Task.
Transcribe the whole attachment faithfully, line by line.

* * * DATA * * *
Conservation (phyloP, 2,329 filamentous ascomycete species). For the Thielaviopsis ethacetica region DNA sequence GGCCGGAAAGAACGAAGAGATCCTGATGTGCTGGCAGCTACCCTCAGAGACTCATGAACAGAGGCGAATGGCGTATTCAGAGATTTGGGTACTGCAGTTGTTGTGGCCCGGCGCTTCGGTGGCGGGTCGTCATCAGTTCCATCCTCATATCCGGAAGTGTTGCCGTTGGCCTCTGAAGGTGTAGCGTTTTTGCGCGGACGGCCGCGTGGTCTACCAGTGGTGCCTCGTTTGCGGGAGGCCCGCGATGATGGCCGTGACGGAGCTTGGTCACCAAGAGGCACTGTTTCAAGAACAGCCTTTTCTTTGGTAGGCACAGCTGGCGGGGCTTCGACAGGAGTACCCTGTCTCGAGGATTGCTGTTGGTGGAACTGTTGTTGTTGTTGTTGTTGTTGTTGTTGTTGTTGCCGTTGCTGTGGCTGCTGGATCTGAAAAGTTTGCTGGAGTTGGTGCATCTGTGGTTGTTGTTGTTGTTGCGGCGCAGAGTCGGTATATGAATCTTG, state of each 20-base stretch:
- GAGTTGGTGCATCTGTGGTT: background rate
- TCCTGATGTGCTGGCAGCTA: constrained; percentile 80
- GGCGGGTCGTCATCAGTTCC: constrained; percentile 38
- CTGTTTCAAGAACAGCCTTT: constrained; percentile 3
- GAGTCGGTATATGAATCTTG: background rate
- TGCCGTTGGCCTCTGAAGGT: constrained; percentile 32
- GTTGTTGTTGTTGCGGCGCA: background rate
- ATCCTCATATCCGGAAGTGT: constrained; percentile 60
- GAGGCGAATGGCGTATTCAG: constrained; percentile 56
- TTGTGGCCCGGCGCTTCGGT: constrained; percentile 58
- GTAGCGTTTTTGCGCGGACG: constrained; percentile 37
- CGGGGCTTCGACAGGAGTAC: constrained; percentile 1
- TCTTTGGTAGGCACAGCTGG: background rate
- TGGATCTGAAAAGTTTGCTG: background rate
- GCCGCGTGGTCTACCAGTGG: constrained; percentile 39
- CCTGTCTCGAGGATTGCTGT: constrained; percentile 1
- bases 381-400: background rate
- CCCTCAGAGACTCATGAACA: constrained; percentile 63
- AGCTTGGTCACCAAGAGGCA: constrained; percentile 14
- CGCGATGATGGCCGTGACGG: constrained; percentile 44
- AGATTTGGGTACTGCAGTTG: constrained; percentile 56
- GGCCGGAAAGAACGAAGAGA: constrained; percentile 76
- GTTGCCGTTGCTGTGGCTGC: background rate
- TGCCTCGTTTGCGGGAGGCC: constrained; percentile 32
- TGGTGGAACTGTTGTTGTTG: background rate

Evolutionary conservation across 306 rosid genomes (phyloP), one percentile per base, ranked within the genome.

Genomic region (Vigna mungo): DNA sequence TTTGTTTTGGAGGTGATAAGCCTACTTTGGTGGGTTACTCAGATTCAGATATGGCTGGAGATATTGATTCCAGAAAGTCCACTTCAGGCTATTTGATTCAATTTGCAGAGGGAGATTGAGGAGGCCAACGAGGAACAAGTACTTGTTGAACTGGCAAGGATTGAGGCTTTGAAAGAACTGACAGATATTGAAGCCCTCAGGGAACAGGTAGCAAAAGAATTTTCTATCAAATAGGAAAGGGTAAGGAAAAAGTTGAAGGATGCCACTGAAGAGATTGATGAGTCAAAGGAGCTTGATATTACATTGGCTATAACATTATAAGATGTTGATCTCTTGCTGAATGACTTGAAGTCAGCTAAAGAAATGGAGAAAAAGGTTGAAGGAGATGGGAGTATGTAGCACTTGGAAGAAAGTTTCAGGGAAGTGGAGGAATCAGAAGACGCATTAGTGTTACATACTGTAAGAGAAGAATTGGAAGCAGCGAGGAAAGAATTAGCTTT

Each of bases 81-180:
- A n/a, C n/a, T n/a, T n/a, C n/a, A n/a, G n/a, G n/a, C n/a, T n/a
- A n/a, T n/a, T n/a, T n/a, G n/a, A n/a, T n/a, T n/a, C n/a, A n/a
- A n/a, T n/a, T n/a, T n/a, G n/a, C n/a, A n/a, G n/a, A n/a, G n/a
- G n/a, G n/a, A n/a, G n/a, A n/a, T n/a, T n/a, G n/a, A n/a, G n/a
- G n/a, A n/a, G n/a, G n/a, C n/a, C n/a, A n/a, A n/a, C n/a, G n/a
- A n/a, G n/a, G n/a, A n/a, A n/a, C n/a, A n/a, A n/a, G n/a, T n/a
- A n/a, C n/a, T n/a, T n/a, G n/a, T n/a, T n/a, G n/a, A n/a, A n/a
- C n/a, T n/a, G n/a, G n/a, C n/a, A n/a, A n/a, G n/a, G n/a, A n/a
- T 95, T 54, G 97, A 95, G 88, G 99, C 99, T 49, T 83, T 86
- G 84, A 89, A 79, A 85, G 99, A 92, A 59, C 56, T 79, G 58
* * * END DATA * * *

Conservation (phyloP, 2,329 filamentous ascomycete species). For the Thielaviopsis ethacetica region DNA sequence GGCCGGAAAGAACGAAGAGATCCTGATGTGCTGGCAGCTACCCTCAGAGACTCATGAACAGAGGCGAATGGCGTATTCAGAGATTTGGGTACTGCAGTTGTTGTGGCCCGGCGCTTCGGTGGCGGGTCGTCATCAGTTCCATCCTCATATCCGGAAGTGTTGCCGTTGGCCTCTGAAGGTGTAGCGTTTTTGCGCGGACGGCCGCGTGGTCTACCAGTGGTGCCTCGTTTGCGGGAGGCCCGCGATGATGGCCGTGACGGAGCTTGGTCACCAAGAGGCACTGTTTCAAGAACAGCCTTTTCTTTGGTAGGCACAGCTGGCGGGGCTTCGACAGGAGTACCCTGTCTCGAGGATTGCTGTTGGTGGAACTGTTGTTGTTGTTGTTGTTGTTGTTGTTGTTGTTGCCGTTGCTGTGGCTGCTGGATCTGAAAAGTTTGCTGGAGTTGGTGCATCTGTGGTTGTTGTTGTTGTTGCGGCGCAGAGTCGGTATATGAATCTTG, state of each 20-base stretch:
- GAGTTGGTGCATCTGTGGTT: background rate
- TCCTGATGTGCTGGCAGCTA: constrained; percentile 80
- GGCGGGTCGTCATCAGTTCC: constrained; percentile 38
- CTGTTTCAAGAACAGCCTTT: constrained; percentile 3
- GAGTCGGTATATGAATCTTG: background rate
- TGCCGTTGGCCTCTGAAGGT: constrained; percentile 32
- GTTGTTGTTGTTGCGGCGCA: background rate
- ATCCTCATATCCGGAAGTGT: constrained; percentile 60
- GAGGCGAATGGCGTATTCAG: constrained; percentile 56
- TTGTGGCCCGGCGCTTCGGT: constrained; percentile 58
- GTAGCGTTTTTGCGCGGACG: constrained; percentile 37
- CGGGGCTTCGACAGGAGTAC: constrained; percentile 1
- TCTTTGGTAGGCACAGCTGG: background rate
- TGGATCTGAAAAGTTTGCTG: background rate
- GCCGCGTGGTCTACCAGTGG: constrained; percentile 39
- CCTGTCTCGAGGATTGCTGT: constrained; percentile 1
- bases 381-400: background rate
- CCCTCAGAGACTCATGAACA: constrained; percentile 63
- AGCTTGGTCACCAAGAGGCA: constrained; percentile 14
- CGCGATGATGGCCGTGACGG: constrained; percentile 44
- AGATTTGGGTACTGCAGTTG: constrained; percentile 56
- GGCCGGAAAGAACGAAGAGA: constrained; percentile 76
- GTTGCCGTTGCTGTGGCTGC: background rate
- TGCCTCGTTTGCGGGAGGCC: constrained; percentile 32
- TGGTGGAACTGTTGTTGTTG: background rate

Evolutionary conservation across 306 rosid genomes (phyloP), one percentile per base, ranked within the genome.

Genomic region (Vigna mungo): DNA sequence TTTGTTTTGGAGGTGATAAGCCTACTTTGGTGGGTTACTCAGATTCAGATATGGCTGGAGATATTGATTCCAGAAAGTCCACTTCAGGCTATTTGATTCAATTTGCAGAGGGAGATTGAGGAGGCCAACGAGGAACAAGTACTTGTTGAACTGGCAAGGATTGAGGCTTTGAAAGAACTGACAGATATTGAAGCCCTCAGGGAACAGGTAGCAAAAGAATTTTCTATCAAATAGGAAAGGGTAAGGAAAAAGTTGAAGGATGCCACTGAAGAGATTGATGAGTCAAAGGAGCTTGATATTACATTGGCTATAACATTATAAGATGTTGATCTCTTGCTGAATGACTTGAAGTCAGCTAAAGAAATGGAGAAAAAGGTTGAAGGAGATGGGAGTATGTAGCACTTGGAAGAAAGTTTCAGGGAAGTGGAGGAATCAGAAGACGCATTAGTGTTACATACTGTAAGAGAAGAATTGGAAGCAGCGAGGAAAGAATTAGCTTT

Each of bases 81-180:
- A n/a, C n/a, T n/a, T n/a, C n/a, A n/a, G n/a, G n/a, C n/a, T n/a
- A n/a, T n/a, T n/a, T n/a, G n/a, A n/a, T n/a, T n/a, C n/a, A n/a
- A n/a, T n/a, T n/a, T n/a, G n/a, C n/a, A n/a, G n/a, A n/a, G n/a
- G n/a, G n/a, A n/a, G n/a, A n/a, T n/a, T n/a, G n/a, A n/a, G n/a
- G n/a, A n/a, G n/a, G n/a, C n/a, C n/a, A n/a, A n/a, C n/a, G n/a
- A n/a, G n/a, G n/a, A n/a, A n/a, C n/a, A n/a, A n/a, G n/a, T n/a
- A n/a, C n/a, T n/a, T n/a, G n/a, T n/a, T n/a, G n/a, A n/a, A n/a
- C n/a, T n/a, G n/a, G n/a, C n/a, A n/a, A n/a, G n/a, G n/a, A n/a
- T 95, T 54, G 97, A 95, G 88, G 99, C 99, T 49, T 83, T 86
- G 84, A 89, A 79, A 85, G 99, A 92, A 59, C 56, T 79, G 58